The FIR was lodged at the Hazratganj Police Station on a complaint by one Shailendra Kumar Sharma, who accused these companies of issuing halal certificates without any authority for some products to increase their sales. Sharma said the companies allegedly did not follow prescribed standards while issuing these certificates and accused them of manipulating religious sentiments of Muslims.

This was to hurt the business and reduce the sales of those companies which had not received these certificates, Sharma alleged. “This is a criminal act and I suspect that these undue profits are being sent to anti-social and anti-national elements,” he said.

The FIR invoked charges including criminal conspiracy, promoting enmity between groups, extortion, uttering words, etc., with deliberate intent to wound religious feelings, cheating, forgery of valuable security, forgery for purpose of cheating and using as genuine a forged document or electronic record.

A day after the FIR was lodged, the state Food Security and Drug Administration (FSDA) department – which is under the direct ministerial control of Adityanath – on November 18 issued an order banning the manufacture, sale, storage and distribution of halal-certified products with immediate effect in the state from the view of “public health.”  Food products made for export were, however, excluded from this list.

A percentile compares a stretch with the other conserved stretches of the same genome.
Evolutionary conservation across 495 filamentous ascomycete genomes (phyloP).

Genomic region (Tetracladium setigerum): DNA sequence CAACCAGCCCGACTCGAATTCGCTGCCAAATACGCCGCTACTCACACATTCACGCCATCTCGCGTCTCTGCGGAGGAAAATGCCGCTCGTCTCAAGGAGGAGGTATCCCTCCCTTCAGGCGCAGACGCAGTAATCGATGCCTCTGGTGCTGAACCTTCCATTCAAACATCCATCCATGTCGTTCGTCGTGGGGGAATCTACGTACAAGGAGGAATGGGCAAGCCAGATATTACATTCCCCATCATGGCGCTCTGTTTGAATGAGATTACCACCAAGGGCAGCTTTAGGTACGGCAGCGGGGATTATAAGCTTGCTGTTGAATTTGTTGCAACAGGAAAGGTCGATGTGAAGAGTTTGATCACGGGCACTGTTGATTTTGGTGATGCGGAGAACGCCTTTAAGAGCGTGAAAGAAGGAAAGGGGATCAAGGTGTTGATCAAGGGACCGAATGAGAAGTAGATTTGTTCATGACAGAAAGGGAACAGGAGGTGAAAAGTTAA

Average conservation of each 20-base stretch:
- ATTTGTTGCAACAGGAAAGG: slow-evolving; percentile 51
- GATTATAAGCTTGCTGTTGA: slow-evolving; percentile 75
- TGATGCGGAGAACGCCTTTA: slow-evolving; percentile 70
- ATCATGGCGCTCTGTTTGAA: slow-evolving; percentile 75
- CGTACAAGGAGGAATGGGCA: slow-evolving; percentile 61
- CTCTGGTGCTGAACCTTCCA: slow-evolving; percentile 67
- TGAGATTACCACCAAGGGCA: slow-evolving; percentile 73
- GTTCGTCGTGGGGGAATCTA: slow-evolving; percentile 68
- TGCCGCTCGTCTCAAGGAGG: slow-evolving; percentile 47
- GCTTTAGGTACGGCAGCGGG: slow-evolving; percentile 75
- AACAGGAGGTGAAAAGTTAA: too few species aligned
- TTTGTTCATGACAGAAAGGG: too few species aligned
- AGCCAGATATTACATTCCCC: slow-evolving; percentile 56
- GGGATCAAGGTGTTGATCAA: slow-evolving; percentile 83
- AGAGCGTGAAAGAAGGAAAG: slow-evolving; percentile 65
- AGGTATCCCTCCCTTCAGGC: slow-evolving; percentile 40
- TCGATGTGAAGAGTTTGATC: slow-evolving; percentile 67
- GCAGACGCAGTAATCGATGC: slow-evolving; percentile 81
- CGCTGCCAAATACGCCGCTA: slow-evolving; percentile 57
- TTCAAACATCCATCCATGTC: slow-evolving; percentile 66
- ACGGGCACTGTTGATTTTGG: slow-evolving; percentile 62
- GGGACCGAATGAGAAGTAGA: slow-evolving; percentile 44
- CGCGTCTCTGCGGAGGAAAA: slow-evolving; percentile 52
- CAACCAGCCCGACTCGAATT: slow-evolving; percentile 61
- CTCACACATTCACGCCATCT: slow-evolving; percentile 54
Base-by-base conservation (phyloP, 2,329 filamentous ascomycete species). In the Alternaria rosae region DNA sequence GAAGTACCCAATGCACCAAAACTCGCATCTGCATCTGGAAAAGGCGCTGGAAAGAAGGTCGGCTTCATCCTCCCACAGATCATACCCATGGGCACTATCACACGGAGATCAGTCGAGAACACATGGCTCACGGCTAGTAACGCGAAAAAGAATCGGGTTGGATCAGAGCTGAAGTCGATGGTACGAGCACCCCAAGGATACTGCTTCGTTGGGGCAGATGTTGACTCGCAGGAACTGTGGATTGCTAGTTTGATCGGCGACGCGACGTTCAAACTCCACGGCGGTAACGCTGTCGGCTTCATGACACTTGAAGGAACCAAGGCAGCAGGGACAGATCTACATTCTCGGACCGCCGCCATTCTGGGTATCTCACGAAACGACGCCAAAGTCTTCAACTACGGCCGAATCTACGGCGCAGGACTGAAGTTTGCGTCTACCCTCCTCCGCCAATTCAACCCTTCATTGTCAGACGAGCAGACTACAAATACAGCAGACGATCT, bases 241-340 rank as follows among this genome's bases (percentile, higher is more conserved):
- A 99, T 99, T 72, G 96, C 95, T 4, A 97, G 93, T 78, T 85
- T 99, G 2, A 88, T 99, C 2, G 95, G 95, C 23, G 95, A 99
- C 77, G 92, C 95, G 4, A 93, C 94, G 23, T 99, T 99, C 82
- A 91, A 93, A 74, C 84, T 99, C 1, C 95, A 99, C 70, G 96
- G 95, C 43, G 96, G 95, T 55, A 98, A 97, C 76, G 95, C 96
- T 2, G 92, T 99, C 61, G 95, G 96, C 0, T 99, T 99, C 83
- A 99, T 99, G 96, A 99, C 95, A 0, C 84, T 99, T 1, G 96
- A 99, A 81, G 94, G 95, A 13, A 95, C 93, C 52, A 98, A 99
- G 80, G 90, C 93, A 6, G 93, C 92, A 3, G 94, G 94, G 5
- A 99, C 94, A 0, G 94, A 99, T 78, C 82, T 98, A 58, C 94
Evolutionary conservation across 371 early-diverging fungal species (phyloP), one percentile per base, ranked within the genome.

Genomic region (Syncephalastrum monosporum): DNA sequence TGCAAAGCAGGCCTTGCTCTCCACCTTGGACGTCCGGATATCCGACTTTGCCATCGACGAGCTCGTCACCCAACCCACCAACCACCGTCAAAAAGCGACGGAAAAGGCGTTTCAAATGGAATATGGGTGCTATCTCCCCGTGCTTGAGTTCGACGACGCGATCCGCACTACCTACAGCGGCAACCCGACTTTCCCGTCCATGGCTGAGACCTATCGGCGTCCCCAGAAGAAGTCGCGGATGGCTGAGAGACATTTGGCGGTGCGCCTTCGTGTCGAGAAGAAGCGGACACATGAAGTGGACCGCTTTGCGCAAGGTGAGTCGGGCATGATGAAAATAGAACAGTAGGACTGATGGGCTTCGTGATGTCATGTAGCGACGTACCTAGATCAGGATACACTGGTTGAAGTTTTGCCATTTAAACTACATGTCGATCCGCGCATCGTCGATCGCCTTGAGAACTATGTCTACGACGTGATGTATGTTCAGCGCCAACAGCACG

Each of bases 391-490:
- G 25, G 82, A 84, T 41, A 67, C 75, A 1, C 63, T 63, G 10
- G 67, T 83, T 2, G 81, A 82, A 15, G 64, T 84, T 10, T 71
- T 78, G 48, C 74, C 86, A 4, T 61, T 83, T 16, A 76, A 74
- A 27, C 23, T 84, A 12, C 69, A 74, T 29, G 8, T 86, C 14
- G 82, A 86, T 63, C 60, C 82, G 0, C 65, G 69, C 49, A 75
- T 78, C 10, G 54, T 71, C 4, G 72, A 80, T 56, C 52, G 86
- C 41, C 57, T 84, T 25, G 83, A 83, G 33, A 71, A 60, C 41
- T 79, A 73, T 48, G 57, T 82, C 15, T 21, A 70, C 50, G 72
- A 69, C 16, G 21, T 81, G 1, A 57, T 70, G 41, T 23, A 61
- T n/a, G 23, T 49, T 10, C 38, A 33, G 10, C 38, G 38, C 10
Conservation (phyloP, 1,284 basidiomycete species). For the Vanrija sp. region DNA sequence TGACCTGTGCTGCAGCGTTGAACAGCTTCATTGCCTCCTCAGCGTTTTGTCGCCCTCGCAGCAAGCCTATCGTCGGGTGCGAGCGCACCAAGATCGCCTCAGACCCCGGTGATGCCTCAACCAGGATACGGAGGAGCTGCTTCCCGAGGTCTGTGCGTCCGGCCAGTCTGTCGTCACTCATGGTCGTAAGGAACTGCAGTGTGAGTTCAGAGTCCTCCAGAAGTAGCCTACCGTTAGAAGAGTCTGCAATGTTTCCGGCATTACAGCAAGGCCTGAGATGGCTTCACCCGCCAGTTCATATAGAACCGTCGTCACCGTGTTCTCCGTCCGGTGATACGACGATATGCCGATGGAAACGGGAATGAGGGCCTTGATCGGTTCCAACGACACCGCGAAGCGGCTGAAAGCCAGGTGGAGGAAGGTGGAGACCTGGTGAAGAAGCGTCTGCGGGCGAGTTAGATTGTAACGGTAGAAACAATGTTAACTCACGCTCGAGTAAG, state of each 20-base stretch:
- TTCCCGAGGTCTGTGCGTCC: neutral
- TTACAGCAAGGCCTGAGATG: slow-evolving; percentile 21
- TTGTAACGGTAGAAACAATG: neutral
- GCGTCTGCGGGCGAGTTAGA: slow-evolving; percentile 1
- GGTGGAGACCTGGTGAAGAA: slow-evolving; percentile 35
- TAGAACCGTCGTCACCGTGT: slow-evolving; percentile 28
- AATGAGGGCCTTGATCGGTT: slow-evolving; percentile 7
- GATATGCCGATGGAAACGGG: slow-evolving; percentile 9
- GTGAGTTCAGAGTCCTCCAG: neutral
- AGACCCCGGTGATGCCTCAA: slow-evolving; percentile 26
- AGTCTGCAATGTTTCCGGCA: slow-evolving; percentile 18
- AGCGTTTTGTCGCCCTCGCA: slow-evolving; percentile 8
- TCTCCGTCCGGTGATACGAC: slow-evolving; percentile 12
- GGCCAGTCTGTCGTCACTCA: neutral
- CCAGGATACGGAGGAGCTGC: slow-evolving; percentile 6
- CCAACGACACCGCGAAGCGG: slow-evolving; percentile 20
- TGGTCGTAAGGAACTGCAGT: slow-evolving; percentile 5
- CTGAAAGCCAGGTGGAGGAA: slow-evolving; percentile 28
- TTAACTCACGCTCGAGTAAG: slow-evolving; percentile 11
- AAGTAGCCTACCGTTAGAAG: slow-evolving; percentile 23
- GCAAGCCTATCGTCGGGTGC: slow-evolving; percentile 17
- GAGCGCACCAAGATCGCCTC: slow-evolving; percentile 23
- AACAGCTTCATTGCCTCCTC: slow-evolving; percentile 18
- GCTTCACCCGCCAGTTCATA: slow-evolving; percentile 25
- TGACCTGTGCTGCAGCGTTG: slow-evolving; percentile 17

FSDA commissioner Anita Singh said that halal certification was being mentioned on the labels of certain food items such as dairy products, sugar, bakery items, peppermint oil, edible oils and salty ready-to-eat savouries.

Only the competent authorities mentioned in Section 29 of the Food Safety and Standards Act, 2006, have the right to decide on the quality of food products and this is done on the basis of standards laid out in the law, said the commissioner in the order copy tweeted by agency ANI.